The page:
The compass rose at the centre of the room illustrates this world order, and the flawlessly organised environment around it, are testimony to the authority of the master. This environment does not follow an example; it sets one. It is inspires followers, while driving copiers into despair with its inimitability.
Over the course of its 350 year old history, the classical Versailles parquet pattern has become an iconic cultural asset; a brand, which in terms of its recognisability is comparable to the refinement of a diamond, Veuve Clicquot champagne, Coco Chanel’s little black dress and Aston Martin cars.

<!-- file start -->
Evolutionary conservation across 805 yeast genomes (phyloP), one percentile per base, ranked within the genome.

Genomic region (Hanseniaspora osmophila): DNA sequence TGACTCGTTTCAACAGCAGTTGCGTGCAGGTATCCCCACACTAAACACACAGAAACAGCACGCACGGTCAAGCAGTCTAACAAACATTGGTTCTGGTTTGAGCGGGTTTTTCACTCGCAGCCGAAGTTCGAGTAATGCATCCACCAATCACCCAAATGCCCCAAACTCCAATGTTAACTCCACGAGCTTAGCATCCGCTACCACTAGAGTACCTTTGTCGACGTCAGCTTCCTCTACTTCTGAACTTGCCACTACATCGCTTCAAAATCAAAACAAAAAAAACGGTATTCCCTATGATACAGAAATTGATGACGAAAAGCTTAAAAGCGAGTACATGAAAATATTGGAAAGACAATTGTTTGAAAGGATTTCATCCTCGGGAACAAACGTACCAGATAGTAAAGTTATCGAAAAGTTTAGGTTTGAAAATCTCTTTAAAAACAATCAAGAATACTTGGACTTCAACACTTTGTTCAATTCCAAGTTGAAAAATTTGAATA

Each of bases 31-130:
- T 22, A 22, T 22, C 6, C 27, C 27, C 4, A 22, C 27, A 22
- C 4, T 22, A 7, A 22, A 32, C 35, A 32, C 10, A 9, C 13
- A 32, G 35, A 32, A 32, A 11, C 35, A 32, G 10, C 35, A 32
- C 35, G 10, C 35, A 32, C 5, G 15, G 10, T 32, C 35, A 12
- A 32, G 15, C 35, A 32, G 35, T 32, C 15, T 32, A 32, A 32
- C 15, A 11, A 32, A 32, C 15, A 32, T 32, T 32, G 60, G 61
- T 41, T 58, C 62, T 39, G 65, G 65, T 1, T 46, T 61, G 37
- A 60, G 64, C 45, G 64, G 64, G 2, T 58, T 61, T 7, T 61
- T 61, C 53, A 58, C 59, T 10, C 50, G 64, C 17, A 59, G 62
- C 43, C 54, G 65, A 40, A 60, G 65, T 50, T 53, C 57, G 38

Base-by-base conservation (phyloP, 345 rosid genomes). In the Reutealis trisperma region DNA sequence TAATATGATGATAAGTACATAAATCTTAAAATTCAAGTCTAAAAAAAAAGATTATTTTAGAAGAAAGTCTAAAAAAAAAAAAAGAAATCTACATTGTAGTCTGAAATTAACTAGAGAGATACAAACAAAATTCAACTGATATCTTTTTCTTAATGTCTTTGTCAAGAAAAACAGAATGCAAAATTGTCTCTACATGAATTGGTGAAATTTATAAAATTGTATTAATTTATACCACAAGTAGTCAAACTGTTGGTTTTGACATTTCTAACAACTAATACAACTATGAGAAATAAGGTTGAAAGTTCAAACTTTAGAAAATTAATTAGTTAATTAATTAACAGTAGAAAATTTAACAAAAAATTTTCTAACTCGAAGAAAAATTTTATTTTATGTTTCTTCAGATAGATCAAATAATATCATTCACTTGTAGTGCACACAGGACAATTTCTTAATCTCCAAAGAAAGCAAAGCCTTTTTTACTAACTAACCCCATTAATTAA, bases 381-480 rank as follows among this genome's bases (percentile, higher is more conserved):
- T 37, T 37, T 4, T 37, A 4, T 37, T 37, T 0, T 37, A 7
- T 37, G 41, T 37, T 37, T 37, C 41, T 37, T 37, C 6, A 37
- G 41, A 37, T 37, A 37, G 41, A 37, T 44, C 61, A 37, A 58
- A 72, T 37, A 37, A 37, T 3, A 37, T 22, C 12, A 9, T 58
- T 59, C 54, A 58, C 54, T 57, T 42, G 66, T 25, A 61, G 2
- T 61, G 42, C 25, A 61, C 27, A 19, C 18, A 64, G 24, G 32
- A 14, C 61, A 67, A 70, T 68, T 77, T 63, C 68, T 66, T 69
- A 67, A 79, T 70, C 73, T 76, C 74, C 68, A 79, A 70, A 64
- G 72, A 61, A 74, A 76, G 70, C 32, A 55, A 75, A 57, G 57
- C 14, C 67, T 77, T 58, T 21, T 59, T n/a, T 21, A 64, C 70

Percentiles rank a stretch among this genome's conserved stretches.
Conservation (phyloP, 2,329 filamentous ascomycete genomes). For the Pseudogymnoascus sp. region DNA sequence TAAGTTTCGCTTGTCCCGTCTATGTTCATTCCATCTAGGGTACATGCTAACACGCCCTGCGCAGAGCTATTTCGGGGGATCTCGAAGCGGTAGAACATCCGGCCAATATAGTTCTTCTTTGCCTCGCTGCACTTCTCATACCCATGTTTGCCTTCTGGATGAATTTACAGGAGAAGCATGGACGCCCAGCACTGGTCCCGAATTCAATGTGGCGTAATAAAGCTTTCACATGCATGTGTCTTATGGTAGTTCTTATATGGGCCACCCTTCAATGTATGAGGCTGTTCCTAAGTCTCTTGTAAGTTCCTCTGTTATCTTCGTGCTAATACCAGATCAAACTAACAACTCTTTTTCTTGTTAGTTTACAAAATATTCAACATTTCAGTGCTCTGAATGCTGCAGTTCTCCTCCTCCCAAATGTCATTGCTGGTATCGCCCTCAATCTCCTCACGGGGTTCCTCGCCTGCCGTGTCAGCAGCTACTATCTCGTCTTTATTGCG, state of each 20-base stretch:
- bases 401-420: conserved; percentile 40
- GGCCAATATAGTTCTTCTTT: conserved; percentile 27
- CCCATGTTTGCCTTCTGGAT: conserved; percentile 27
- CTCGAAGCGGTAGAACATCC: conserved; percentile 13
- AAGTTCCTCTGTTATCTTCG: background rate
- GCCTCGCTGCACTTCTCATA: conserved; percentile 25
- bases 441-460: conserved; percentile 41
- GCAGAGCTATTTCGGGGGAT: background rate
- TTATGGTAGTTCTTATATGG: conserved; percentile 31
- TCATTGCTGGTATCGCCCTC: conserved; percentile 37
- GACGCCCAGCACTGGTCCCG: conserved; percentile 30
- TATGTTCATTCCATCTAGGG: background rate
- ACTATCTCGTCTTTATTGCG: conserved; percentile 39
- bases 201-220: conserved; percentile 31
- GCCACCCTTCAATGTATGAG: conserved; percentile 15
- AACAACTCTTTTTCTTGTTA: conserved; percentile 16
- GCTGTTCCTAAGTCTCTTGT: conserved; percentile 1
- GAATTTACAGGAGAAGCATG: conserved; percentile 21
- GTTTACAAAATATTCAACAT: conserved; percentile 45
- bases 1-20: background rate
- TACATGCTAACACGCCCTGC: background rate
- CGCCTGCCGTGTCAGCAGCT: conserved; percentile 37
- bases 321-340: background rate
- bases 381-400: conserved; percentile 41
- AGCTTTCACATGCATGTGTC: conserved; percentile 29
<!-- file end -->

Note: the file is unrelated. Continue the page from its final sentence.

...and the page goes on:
As with every outstanding icon – the Versailles pattern has flourished in the face of both changing fashions and revolutions. It was equally highly appreciated by followers of Louis XIV, post-revolution era industrialists and Art Nouveau philanthropists, who often bought authentic parquet from aristocrats who had fallen upon hard times, in order to pass it on as an heirloom from generation to generation.